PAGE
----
Wednesday, February 27, 2008

Realism? Who needs it?

Sandra Parshall

“That one error ruined the whole book for me.”

“I was enjoying the book until the protagonist did that. It was so unrealistic.”

This kind of declaration is pretty common from mystery readers. They want realism, they want factual accuracy, they want to be able to believe the story.

Yet all crime fiction – including police procedurals – is inherently unrealistic. If we took it as a reflection of real life, we’d have to believe that legions of hairdressers, cooks, booksellers, and antique dealers are out there every day, solving murders the cops are too dumb to figure out. We’d have to believe that every homicide detective routinely has a life-or-death confrontation with a killer before he can make an arrest. We’d have to believe that private detectives spend virtually all their time on murder cases (again because the cops can’t solve them).

Let’s get real. My hairdresser is a smart lady, but I doubt she’ll ever bring in a killer. Private detectives spend most of their time on tasks that would read like drudgery if they were dramatized, and they’d be in plenty of trouble with the cops if they interfered in murder investigations. As for homicide detectives, theirs is a reasonably safe line of work – most will go through their entire careers without firing their guns in the line of duty or being attacked by a suspect.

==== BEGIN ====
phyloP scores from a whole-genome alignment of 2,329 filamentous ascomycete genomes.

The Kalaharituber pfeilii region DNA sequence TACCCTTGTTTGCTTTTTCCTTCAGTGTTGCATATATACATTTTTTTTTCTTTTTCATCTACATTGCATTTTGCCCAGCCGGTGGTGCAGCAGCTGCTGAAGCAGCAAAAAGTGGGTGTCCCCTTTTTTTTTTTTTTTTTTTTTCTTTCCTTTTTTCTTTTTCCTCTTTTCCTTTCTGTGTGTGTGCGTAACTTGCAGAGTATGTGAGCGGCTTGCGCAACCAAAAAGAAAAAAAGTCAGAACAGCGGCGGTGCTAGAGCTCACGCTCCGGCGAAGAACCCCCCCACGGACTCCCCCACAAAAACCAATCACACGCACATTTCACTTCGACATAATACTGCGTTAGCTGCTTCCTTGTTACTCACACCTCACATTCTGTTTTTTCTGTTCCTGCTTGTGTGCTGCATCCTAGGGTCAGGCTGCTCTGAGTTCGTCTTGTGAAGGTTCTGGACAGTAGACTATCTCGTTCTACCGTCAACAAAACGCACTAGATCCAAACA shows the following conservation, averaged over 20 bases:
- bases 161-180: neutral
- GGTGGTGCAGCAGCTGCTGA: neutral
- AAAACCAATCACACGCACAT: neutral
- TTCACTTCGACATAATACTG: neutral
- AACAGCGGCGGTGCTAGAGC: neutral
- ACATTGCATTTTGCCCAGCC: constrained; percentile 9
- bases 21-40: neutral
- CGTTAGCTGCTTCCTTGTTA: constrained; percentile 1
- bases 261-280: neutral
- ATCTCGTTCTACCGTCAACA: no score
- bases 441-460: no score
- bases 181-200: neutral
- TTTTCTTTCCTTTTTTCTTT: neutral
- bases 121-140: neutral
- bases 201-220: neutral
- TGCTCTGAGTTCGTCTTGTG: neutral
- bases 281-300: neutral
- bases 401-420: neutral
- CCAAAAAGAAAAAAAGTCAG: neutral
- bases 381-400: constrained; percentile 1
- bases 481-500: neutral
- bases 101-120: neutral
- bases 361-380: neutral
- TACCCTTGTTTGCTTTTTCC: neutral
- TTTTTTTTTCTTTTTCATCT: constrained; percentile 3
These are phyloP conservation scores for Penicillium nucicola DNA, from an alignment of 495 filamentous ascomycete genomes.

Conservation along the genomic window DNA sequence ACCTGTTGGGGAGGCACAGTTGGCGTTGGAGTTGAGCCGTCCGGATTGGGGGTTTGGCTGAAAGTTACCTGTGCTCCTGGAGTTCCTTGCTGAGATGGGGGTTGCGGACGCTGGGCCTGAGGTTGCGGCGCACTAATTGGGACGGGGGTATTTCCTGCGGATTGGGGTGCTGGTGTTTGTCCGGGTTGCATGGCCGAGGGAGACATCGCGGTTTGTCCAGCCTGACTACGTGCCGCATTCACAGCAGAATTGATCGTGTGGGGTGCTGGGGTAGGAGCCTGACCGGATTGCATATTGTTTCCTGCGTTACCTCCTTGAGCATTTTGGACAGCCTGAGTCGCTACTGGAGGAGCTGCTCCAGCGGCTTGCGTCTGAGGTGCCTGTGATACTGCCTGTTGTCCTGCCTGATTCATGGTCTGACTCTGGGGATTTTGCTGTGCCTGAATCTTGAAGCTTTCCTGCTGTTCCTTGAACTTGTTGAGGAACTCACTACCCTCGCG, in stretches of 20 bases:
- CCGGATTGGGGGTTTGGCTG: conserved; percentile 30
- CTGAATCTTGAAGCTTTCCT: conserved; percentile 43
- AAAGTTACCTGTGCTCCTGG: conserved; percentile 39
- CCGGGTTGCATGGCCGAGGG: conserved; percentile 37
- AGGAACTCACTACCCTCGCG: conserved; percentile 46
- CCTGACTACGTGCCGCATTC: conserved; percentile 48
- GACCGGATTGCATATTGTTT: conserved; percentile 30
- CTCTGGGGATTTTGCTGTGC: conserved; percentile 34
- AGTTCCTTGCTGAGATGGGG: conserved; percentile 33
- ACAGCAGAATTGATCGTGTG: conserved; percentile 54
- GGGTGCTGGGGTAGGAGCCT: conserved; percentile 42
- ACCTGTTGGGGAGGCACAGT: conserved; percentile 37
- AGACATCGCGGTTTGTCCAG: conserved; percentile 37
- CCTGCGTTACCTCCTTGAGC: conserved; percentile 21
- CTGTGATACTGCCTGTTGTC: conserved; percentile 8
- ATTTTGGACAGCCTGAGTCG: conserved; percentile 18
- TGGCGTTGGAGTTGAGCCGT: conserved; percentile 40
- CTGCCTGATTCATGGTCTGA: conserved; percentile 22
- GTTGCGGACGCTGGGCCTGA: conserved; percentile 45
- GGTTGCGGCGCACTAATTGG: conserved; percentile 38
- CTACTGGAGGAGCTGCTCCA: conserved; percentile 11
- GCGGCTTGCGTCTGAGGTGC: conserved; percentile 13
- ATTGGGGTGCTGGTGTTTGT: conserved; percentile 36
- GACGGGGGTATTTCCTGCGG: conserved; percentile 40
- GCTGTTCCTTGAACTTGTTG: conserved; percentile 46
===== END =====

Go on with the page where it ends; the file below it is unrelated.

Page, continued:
Some of the most popular crime novels being published these days are praised for their gritty realism, which might give the impression that the events described could happen in real life. Michael Connolly’s Harry Bosch does things no real cop could get away with, but he’s still on the job and still having those perilous armed confrontations with crazed killers. Nevada Barr’s Anna Pigeon is the Jessica Fletcher of the national park system – if this woman shows up at your campsite, I’d strongly advise you to pack your gear and head home before it’s too late. John Sandford’s Lucas Davenport novels – I love them, but realistic? Please. Any crime novel that has the familiar, dramatically satisfying elements readers want will fail the plausibility test at some level.

So where does the insistence on “realism” come from? If readers can accept, say, a wedding planner as a crack detective, why do they scorn a book that has inaccurate forensic details? If a hairdresser can solve murders, why does it matter if the cops accept a piece of evidence from her with no proof of where it came from? Why is research even necessary for crime fiction writers? Why can’t we simply make it all up?

Maybe readers – and I include myself among them – want all the supporting details to be accurate so we can accept the central fallacy, which is the amateur sleuth’s involvement in a murder investigation or the pro’s flaunting of regulations or laws. Maybe if the story seems anchored in real life, suspension of disbelief will be easier.